Provided by: ngrep_1.47+ds1-5_amd64 bug


       ngrep - network grep


       ngrep <-hNXViwqpevxlDtTRMC> <-IO pcap_dump > < -n num > < -d dev > < -A num > < -s snaplen
       > < -S limitlen > < -W normal|byline|single|none > < -c cols > < -P char > < -F file  >  <
       match expression > < bpf filter >


       ngrep  strives to provide most of GNU grep's common features, applying them to the network
       layer.  ngrep is a pcap-aware tool  that  will  allow  you  to  specify  extended  regular
       expressions  to  match against data payloads of packets.  It currently recognizes TCP, UDP
       and ICMP across Ethernet, PPP, SLIP, FDDI and null interfaces, and understands bpf  filter
       logic  in  the  same  fashion as more common packet sniffing tools, such as tcpdump(8) and


       -h     Display help/usage information.

       -N     Show sub-protocol  number  along  with  single-character  identifier  (useful  when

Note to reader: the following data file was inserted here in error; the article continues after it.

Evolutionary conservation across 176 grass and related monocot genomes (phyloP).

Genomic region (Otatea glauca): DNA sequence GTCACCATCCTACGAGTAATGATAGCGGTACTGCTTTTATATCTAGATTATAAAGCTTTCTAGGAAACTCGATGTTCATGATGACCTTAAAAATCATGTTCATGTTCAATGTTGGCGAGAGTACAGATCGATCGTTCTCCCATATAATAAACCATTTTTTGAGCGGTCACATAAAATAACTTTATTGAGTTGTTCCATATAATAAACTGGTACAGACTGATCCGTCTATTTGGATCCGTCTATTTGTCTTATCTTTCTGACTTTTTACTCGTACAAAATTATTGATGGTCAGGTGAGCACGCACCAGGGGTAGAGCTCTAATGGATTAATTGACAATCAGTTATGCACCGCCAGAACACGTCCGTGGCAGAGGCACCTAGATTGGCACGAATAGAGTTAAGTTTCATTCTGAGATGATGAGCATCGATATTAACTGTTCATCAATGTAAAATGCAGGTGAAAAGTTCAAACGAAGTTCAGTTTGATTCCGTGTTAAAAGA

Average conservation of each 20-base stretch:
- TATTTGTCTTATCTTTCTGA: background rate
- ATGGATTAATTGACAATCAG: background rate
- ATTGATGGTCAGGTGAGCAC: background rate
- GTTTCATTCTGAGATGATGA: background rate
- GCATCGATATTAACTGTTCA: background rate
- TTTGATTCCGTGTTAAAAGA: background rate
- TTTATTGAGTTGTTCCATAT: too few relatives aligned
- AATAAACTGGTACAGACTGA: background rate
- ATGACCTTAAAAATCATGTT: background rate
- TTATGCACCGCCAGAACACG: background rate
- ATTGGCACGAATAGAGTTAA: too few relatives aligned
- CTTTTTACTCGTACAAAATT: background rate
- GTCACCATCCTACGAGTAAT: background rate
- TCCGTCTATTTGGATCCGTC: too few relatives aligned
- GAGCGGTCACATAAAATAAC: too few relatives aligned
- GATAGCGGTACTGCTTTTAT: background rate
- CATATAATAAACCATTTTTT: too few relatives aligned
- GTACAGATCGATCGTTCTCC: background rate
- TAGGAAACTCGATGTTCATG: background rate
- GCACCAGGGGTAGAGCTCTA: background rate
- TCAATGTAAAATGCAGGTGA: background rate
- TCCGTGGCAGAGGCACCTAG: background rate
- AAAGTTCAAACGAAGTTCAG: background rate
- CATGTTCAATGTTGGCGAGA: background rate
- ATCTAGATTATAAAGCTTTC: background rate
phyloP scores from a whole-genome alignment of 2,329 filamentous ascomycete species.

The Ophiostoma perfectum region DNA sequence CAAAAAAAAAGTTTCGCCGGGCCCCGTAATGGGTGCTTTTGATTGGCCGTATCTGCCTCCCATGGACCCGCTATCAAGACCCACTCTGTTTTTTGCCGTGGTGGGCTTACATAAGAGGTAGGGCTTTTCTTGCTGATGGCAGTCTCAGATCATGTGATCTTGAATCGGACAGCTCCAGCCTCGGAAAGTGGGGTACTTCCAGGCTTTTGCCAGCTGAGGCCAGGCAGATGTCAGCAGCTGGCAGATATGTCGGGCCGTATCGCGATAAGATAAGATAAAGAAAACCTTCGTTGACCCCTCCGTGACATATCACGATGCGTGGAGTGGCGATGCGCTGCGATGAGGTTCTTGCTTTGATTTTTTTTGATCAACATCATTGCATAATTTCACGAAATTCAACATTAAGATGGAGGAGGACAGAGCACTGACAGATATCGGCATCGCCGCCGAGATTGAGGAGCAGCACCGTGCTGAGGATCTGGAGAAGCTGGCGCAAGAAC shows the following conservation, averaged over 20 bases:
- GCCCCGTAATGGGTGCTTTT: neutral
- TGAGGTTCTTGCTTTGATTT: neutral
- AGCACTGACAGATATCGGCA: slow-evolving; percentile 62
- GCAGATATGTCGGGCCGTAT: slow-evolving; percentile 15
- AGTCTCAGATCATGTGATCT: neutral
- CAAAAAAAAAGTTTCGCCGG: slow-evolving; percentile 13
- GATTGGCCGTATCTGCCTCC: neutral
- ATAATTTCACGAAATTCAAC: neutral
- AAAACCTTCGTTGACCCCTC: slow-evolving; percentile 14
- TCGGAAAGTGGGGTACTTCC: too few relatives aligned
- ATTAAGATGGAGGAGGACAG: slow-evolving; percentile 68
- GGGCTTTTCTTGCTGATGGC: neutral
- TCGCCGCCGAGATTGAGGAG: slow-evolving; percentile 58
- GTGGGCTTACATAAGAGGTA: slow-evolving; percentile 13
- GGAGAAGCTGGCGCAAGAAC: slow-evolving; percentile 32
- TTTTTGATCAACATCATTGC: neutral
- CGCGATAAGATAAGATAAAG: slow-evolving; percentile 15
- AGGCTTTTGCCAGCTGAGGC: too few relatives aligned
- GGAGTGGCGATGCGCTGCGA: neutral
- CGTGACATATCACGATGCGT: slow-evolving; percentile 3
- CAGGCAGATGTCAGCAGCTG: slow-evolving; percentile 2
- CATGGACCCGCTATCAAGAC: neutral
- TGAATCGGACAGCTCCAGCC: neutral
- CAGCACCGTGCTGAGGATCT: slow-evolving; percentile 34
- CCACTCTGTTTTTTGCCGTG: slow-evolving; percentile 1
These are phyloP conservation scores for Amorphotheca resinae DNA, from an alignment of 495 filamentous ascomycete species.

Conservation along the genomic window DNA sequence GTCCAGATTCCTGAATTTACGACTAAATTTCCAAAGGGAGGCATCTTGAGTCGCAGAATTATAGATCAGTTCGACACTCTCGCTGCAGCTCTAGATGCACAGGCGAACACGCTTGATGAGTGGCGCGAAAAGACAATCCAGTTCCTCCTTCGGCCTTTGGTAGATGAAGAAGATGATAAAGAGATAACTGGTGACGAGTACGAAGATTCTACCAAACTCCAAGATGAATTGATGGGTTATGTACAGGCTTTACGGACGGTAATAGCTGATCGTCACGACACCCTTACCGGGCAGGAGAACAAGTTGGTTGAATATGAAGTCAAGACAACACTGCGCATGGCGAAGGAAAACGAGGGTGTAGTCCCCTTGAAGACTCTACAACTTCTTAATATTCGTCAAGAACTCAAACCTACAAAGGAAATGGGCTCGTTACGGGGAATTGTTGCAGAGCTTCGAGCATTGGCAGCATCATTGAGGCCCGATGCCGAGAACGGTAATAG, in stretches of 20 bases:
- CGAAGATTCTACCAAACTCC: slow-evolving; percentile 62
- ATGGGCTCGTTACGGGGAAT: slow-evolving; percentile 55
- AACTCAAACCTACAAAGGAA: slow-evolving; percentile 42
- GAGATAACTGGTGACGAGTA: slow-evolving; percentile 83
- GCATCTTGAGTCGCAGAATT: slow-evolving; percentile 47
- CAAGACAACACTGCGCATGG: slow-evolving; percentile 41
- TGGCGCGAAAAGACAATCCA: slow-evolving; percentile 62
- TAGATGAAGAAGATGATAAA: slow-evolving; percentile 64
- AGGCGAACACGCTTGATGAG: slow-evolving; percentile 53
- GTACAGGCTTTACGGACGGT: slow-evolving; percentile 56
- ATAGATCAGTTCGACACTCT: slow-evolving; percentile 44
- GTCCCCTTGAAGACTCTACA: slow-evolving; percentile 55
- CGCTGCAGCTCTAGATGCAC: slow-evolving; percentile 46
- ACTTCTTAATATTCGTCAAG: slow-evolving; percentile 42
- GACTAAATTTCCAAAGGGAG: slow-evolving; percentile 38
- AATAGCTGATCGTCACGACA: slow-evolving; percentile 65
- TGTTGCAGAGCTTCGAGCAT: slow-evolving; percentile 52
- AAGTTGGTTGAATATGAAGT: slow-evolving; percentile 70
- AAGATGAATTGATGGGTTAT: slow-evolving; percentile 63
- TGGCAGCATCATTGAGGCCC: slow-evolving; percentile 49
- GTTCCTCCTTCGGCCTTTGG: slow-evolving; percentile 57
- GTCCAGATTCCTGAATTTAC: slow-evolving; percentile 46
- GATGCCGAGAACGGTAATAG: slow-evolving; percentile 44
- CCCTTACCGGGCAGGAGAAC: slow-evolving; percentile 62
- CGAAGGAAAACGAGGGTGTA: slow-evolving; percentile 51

observing raw or unknown protocols).

       -X     Treat  the  match expression as a hexadecimal string.  See the explanation of match
              expression below.

       -V     Display version information.

       -i     Ignore case for the regex expression.

       -w     Match the regex expression as a word.

       -q     Be quiet; don't output any information other than packet headers and their payloads
              (if relevant).

       -p     Don't put the interface into promiscuous mode.

       -e     Show  empty  packets.   Normally  empty  packets are discarded because they have no
              payload to search.  If specified, empty packets will be shown,  regardless  of  the